My own personal insecurities aside, another result of this environment is that a lot of jazz projects are constructed that incorporate elements of classical music, or involve classical musicians in performance. One example is “Mantis: The Music of Drew Menzies”, which is a CD by NZ drummer Reuben Bradley released in 2013.

It features the New Zealand String Quartet playing arrangements by John Psathas who, among other things, wrote music for the 2004 Olympics in Athens. Drew Menzies was a jazz bassist and a good friend of Reuben's who unfornately lost his life too soon, but he was also a great classical bassist and a member of the New Zealand Symphony Orchestra. You can imagine how that might have made a pretty strong funding application for a jazz project. This year, I'm looking forward to attending a concert featuring the Wellington Jazz Orchestra with soloist Michael Houstoun, one of New Zealand's leading (classical) concert pianists.

I don't think this is a bad outcome. I think it is actually quite beautiful that such a conversation has arisen in Wellington, even though the circumstances that shaped it are less than ideal and still something I will try to change. It has certainly shaped who I am and what I do as a musician.

The piece I put forward for the UNESCO International Jazz Day concert has its roots in this conversation – it is a piece I wrote to open the first combined performance workshop in 2012, that would show everybody the possibility of jazz students and classical students playing together. It is certainly not the first piece of its kind, even in New Zealand, but I think it was important for us at the NZSM to see that performance and finally realize that connection that had been the whole point of those combined events, however briefly.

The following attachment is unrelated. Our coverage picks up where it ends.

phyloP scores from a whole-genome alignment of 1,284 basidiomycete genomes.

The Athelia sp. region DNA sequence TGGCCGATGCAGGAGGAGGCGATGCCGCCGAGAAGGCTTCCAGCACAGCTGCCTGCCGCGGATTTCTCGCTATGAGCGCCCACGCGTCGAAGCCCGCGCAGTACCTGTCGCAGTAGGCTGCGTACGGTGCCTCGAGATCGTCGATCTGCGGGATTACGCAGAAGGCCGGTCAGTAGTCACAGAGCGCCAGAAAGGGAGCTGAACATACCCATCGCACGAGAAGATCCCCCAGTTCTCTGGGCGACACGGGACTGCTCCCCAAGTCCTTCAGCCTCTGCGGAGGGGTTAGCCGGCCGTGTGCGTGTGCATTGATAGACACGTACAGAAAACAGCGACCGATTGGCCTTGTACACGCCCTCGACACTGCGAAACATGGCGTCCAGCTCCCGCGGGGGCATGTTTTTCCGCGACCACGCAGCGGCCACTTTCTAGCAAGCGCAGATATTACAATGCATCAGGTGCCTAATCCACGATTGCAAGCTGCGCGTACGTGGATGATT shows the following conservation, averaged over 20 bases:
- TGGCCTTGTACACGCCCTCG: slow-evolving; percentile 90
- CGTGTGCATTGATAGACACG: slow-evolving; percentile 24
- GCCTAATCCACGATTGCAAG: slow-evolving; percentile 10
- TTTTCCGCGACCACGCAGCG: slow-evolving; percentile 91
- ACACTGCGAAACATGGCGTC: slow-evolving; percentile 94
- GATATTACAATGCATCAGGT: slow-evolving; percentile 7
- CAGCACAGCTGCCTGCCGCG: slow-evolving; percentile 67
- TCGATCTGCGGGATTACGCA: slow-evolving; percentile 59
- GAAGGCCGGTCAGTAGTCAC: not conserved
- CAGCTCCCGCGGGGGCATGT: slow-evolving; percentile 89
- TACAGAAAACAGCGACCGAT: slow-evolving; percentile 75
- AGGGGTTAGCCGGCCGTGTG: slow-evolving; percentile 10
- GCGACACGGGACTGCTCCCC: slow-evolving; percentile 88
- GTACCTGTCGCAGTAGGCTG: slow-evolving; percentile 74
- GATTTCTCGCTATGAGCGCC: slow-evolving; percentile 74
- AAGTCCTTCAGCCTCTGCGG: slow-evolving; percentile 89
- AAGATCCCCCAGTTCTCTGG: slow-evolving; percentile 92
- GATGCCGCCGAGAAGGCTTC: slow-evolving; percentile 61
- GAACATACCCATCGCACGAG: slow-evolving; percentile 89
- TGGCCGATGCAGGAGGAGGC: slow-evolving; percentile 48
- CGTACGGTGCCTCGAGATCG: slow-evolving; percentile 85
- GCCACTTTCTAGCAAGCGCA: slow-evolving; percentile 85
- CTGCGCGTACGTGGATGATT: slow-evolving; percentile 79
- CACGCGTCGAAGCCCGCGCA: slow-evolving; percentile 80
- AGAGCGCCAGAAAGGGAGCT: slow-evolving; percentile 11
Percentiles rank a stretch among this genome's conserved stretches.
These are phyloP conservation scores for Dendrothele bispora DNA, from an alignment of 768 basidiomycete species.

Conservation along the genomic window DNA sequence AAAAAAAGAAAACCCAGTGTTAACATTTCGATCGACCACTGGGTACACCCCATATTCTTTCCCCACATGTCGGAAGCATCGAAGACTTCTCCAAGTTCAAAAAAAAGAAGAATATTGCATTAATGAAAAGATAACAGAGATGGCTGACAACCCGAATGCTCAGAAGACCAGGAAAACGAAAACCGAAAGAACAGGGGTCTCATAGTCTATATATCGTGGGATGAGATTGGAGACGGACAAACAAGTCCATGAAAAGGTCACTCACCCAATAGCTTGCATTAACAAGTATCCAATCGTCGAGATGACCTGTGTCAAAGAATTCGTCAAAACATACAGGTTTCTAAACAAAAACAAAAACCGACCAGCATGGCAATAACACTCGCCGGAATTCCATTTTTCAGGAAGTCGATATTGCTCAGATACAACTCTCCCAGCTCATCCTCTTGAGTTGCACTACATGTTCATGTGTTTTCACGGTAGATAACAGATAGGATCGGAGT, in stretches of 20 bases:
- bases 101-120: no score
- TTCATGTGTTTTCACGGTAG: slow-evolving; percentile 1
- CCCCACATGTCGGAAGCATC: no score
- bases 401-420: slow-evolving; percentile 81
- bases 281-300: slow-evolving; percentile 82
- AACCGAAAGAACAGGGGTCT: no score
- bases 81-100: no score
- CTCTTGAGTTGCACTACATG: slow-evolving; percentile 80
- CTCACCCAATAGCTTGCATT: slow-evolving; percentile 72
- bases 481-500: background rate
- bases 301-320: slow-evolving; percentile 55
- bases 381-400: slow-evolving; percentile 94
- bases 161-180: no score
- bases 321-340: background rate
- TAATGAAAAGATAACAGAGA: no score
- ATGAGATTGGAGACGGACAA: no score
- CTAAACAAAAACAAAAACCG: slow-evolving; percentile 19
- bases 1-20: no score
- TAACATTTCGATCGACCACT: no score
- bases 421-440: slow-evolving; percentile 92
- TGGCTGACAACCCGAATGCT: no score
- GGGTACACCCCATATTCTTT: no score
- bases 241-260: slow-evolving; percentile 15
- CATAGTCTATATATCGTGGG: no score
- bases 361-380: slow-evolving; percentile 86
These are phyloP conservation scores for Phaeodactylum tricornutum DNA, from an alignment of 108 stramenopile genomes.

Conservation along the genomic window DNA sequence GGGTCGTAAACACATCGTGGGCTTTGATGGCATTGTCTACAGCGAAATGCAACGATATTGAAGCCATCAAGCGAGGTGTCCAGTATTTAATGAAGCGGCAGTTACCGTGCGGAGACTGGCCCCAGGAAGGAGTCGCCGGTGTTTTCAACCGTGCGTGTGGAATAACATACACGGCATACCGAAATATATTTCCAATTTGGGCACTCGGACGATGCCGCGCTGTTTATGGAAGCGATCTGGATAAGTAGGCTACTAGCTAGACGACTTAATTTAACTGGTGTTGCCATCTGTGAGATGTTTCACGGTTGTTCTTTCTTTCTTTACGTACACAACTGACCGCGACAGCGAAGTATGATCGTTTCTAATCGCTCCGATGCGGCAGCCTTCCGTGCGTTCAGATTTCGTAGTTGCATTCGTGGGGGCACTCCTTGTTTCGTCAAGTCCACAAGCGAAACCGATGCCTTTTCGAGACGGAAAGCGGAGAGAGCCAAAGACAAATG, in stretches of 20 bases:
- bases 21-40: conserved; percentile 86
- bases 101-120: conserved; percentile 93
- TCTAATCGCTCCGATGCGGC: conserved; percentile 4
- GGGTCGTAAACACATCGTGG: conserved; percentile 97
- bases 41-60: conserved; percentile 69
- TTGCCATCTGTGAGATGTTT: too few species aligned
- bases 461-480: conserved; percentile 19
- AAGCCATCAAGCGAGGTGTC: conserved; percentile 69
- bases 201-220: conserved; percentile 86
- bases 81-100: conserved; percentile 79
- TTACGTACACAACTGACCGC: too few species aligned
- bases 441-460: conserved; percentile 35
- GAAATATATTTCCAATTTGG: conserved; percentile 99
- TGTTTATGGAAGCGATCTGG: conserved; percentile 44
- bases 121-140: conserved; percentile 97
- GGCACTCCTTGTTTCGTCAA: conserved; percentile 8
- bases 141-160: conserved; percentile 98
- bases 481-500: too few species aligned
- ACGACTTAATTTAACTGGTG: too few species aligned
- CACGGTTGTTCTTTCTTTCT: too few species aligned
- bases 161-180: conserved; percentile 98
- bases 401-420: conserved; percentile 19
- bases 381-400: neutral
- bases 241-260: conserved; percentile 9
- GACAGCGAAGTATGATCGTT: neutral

For me personally, there have been two great takeaways from this experience. The first of these is that I began a wonderful journey of collaboration across musical traditions. I think the fact that two groups of people from different backgrounds, different historical contexts and with different understandings of the worlds within and outside of themselves, are able to come together and make beautiful music can teach us something about how we might learn to create an environment of communication and cooperation across ideological boundaries, of which have always been many.

The second is that, in order to continue being a musician, both in financial and spiritual terms, I had to really think about why music is important, and what musicians have to offer the world. Hopefully, you'll be hearing a lot more from me about this topic in the coming semesters.

I come to the New England Conservatory with my ears and eyes open. I am here to learn as much as I can, from as many people as I can. So far, each person that I have met at this school has left an outstanding impression on me. You are all very special.

Sometimes I wonder if we hear this word so often that we forget what it means. What I mean is this: each of us has beautiful and important things to say, and I really believe that we have a responsibility to share those things with each other. I am looking forward to sharing with all of you the perspectives that have been shaped by my unique circumstances and life experiences, and I especially look forward to hearing about yours. I hope you'll come say hi to me, and let me know what you thought of this piece.

Umar